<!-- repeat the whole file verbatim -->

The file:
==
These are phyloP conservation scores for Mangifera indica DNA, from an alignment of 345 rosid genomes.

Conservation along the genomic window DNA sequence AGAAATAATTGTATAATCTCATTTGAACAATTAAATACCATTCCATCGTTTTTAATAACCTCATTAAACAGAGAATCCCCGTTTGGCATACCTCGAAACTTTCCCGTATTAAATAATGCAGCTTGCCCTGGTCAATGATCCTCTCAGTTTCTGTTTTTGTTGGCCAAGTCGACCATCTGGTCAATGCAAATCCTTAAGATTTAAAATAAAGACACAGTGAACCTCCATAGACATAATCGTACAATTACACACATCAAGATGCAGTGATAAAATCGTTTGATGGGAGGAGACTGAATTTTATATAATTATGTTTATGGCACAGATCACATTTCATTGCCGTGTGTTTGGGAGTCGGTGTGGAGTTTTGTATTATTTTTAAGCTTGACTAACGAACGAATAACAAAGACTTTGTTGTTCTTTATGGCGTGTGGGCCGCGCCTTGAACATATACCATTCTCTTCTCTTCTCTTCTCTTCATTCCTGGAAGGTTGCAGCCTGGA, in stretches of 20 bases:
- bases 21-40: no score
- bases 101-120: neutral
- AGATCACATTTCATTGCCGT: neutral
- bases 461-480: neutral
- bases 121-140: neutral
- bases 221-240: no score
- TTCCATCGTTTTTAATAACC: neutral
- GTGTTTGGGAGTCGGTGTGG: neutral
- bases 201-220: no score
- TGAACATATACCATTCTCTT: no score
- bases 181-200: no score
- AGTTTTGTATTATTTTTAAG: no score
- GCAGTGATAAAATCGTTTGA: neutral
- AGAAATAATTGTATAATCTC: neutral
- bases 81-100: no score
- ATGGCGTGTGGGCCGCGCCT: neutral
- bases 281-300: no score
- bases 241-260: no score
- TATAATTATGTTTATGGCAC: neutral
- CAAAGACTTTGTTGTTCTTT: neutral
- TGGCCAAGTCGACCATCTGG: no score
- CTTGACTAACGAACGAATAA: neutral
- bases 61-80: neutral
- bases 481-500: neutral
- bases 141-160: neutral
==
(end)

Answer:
These are phyloP conservation scores for Mangifera indica DNA, from an alignment of 345 rosid genomes.

Conservation along the genomic window DNA sequence AGAAATAATTGTATAATCTCATTTGAACAATTAAATACCATTCCATCGTTTTTAATAACCTCATTAAACAGAGAATCCCCGTTTGGCATACCTCGAAACTTTCCCGTATTAAATAATGCAGCTTGCCCTGGTCAATGATCCTCTCAGTTTCTGTTTTTGTTGGCCAAGTCGACCATCTGGTCAATGCAAATCCTTAAGATTTAAAATAAAGACACAGTGAACCTCCATAGACATAATCGTACAATTACACACATCAAGATGCAGTGATAAAATCGTTTGATGGGAGGAGACTGAATTTTATATAATTATGTTTATGGCACAGATCACATTTCATTGCCGTGTGTTTGGGAGTCGGTGTGGAGTTTTGTATTATTTTTAAGCTTGACTAACGAACGAATAACAAAGACTTTGTTGTTCTTTATGGCGTGTGGGCCGCGCCTTGAACATATACCATTCTCTTCTCTTCTCTTCTCTTCATTCCTGGAAGGTTGCAGCCTGGA, in stretches of 20 bases:
- bases 21-40: no score
- bases 101-120: neutral
- AGATCACATTTCATTGCCGT: neutral
- bases 461-480: neutral
- bases 121-140: neutral
- bases 221-240: no score
- TTCCATCGTTTTTAATAACC: neutral
- GTGTTTGGGAGTCGGTGTGG: neutral
- bases 201-220: no score
- TGAACATATACCATTCTCTT: no score
- bases 181-200: no score
- AGTTTTGTATTATTTTTAAG: no score
- GCAGTGATAAAATCGTTTGA: neutral
- AGAAATAATTGTATAATCTC: neutral
- bases 81-100: no score
- ATGGCGTGTGGGCCGCGCCT: neutral
- bases 281-300: no score
- bases 241-260: no score
- TATAATTATGTTTATGGCAC: neutral
- CAAAGACTTTGTTGTTCTTT: neutral
- TGGCCAAGTCGACCATCTGG: no score
- CTTGACTAACGAACGAATAA: neutral
- bases 61-80: neutral
- bases 481-500: neutral
- bases 141-160: neutral